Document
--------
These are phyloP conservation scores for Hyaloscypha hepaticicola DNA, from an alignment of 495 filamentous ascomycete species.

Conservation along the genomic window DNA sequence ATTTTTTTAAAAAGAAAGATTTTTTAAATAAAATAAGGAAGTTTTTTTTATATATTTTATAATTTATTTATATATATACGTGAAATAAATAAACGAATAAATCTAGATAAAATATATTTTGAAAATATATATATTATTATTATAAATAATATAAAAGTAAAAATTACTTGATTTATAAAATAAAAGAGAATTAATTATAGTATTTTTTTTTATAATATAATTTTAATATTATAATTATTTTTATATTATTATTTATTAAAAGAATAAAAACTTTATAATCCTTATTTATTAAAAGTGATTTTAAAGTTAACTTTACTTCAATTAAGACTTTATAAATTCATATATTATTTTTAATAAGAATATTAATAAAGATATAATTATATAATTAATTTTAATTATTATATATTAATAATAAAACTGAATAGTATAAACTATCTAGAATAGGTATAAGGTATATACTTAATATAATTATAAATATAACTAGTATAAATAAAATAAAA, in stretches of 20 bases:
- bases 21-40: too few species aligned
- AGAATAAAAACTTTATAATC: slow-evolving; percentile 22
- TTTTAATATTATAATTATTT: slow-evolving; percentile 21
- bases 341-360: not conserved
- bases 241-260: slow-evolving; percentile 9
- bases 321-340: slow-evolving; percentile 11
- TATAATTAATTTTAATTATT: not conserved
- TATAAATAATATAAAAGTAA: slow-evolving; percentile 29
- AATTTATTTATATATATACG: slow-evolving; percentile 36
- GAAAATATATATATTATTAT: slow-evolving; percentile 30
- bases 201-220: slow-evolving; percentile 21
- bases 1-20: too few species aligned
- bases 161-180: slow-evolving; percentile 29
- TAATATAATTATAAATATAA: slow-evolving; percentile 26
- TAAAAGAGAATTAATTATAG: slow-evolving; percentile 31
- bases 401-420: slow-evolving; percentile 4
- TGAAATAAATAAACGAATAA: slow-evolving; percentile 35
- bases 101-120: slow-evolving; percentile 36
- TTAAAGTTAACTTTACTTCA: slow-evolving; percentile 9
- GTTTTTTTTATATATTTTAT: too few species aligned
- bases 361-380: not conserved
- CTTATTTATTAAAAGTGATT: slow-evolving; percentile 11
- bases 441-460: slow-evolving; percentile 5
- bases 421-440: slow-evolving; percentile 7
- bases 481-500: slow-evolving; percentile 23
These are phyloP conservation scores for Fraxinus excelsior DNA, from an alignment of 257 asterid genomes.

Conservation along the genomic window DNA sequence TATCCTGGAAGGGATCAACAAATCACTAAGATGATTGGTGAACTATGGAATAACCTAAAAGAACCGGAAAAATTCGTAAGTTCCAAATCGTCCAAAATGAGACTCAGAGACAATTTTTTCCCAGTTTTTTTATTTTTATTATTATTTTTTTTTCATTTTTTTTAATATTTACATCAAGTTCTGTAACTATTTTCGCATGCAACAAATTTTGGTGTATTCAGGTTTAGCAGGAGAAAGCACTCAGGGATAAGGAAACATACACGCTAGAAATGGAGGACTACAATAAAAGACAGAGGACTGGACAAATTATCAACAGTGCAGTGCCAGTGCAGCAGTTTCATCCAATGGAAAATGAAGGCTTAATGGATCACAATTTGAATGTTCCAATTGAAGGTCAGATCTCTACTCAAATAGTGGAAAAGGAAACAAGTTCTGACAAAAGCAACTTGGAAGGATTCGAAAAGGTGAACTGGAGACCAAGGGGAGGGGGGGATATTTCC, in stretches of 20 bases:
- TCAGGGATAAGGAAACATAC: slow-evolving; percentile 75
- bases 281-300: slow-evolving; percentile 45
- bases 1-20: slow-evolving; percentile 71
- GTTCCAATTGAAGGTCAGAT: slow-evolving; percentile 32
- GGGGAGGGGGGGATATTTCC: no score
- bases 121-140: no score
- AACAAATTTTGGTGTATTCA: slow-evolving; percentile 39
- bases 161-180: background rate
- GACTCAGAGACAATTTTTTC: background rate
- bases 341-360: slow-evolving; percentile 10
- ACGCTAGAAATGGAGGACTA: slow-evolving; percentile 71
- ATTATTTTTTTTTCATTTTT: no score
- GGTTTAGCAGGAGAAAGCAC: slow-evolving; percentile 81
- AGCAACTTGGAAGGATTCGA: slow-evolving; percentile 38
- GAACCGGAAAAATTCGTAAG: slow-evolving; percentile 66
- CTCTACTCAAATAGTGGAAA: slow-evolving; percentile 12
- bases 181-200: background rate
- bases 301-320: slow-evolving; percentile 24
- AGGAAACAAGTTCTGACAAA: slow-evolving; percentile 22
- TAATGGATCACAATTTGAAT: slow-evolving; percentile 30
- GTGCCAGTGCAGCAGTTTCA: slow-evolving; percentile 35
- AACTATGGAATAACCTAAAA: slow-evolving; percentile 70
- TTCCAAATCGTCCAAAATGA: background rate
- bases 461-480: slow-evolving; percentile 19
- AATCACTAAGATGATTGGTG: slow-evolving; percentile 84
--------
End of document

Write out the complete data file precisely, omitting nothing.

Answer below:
These are phyloP conservation scores for Hyaloscypha hepaticicola DNA, from an alignment of 495 filamentous ascomycete species.

Conservation along the genomic window DNA sequence ATTTTTTTAAAAAGAAAGATTTTTTAAATAAAATAAGGAAGTTTTTTTTATATATTTTATAATTTATTTATATATATACGTGAAATAAATAAACGAATAAATCTAGATAAAATATATTTTGAAAATATATATATTATTATTATAAATAATATAAAAGTAAAAATTACTTGATTTATAAAATAAAAGAGAATTAATTATAGTATTTTTTTTTATAATATAATTTTAATATTATAATTATTTTTATATTATTATTTATTAAAAGAATAAAAACTTTATAATCCTTATTTATTAAAAGTGATTTTAAAGTTAACTTTACTTCAATTAAGACTTTATAAATTCATATATTATTTTTAATAAGAATATTAATAAAGATATAATTATATAATTAATTTTAATTATTATATATTAATAATAAAACTGAATAGTATAAACTATCTAGAATAGGTATAAGGTATATACTTAATATAATTATAAATATAACTAGTATAAATAAAATAAAA, in stretches of 20 bases:
- bases 21-40: too few species aligned
- AGAATAAAAACTTTATAATC: slow-evolving; percentile 22
- TTTTAATATTATAATTATTT: slow-evolving; percentile 21
- bases 341-360: not conserved
- bases 241-260: slow-evolving; percentile 9
- bases 321-340: slow-evolving; percentile 11
- TATAATTAATTTTAATTATT: not conserved
- TATAAATAATATAAAAGTAA: slow-evolving; percentile 29
- AATTTATTTATATATATACG: slow-evolving; percentile 36
- GAAAATATATATATTATTAT: slow-evolving; percentile 30
- bases 201-220: slow-evolving; percentile 21
- bases 1-20: too few species aligned
- bases 161-180: slow-evolving; percentile 29
- TAATATAATTATAAATATAA: slow-evolving; percentile 26
- TAAAAGAGAATTAATTATAG: slow-evolving; percentile 31
- bases 401-420: slow-evolving; percentile 4
- TGAAATAAATAAACGAATAA: slow-evolving; percentile 35
- bases 101-120: slow-evolving; percentile 36
- TTAAAGTTAACTTTACTTCA: slow-evolving; percentile 9
- GTTTTTTTTATATATTTTAT: too few species aligned
- bases 361-380: not conserved
- CTTATTTATTAAAAGTGATT: slow-evolving; percentile 11
- bases 441-460: slow-evolving; percentile 5
- bases 421-440: slow-evolving; percentile 7
- bases 481-500: slow-evolving; percentile 23
These are phyloP conservation scores for Fraxinus excelsior DNA, from an alignment of 257 asterid genomes.

Conservation along the genomic window DNA sequence TATCCTGGAAGGGATCAACAAATCACTAAGATGATTGGTGAACTATGGAATAACCTAAAAGAACCGGAAAAATTCGTAAGTTCCAAATCGTCCAAAATGAGACTCAGAGACAATTTTTTCCCAGTTTTTTTATTTTTATTATTATTTTTTTTTCATTTTTTTTAATATTTACATCAAGTTCTGTAACTATTTTCGCATGCAACAAATTTTGGTGTATTCAGGTTTAGCAGGAGAAAGCACTCAGGGATAAGGAAACATACACGCTAGAAATGGAGGACTACAATAAAAGACAGAGGACTGGACAAATTATCAACAGTGCAGTGCCAGTGCAGCAGTTTCATCCAATGGAAAATGAAGGCTTAATGGATCACAATTTGAATGTTCCAATTGAAGGTCAGATCTCTACTCAAATAGTGGAAAAGGAAACAAGTTCTGACAAAAGCAACTTGGAAGGATTCGAAAAGGTGAACTGGAGACCAAGGGGAGGGGGGGATATTTCC, in stretches of 20 bases:
- TCAGGGATAAGGAAACATAC: slow-evolving; percentile 75
- bases 281-300: slow-evolving; percentile 45
- bases 1-20: slow-evolving; percentile 71
- GTTCCAATTGAAGGTCAGAT: slow-evolving; percentile 32
- GGGGAGGGGGGGATATTTCC: no score
- bases 121-140: no score
- AACAAATTTTGGTGTATTCA: slow-evolving; percentile 39
- bases 161-180: background rate
- GACTCAGAGACAATTTTTTC: background rate
- bases 341-360: slow-evolving; percentile 10
- ACGCTAGAAATGGAGGACTA: slow-evolving; percentile 71
- ATTATTTTTTTTTCATTTTT: no score
- GGTTTAGCAGGAGAAAGCAC: slow-evolving; percentile 81
- AGCAACTTGGAAGGATTCGA: slow-evolving; percentile 38
- GAACCGGAAAAATTCGTAAG: slow-evolving; percentile 66
- CTCTACTCAAATAGTGGAAA: slow-evolving; percentile 12
- bases 181-200: background rate
- bases 301-320: slow-evolving; percentile 24
- AGGAAACAAGTTCTGACAAA: slow-evolving; percentile 22
- TAATGGATCACAATTTGAAT: slow-evolving; percentile 30
- GTGCCAGTGCAGCAGTTTCA: slow-evolving; percentile 35
- AACTATGGAATAACCTAAAA: slow-evolving; percentile 70
- TTCCAAATCGTCCAAAATGA: background rate
- bases 461-480: slow-evolving; percentile 19
- AATCACTAAGATGATTGGTG: slow-evolving; percentile 84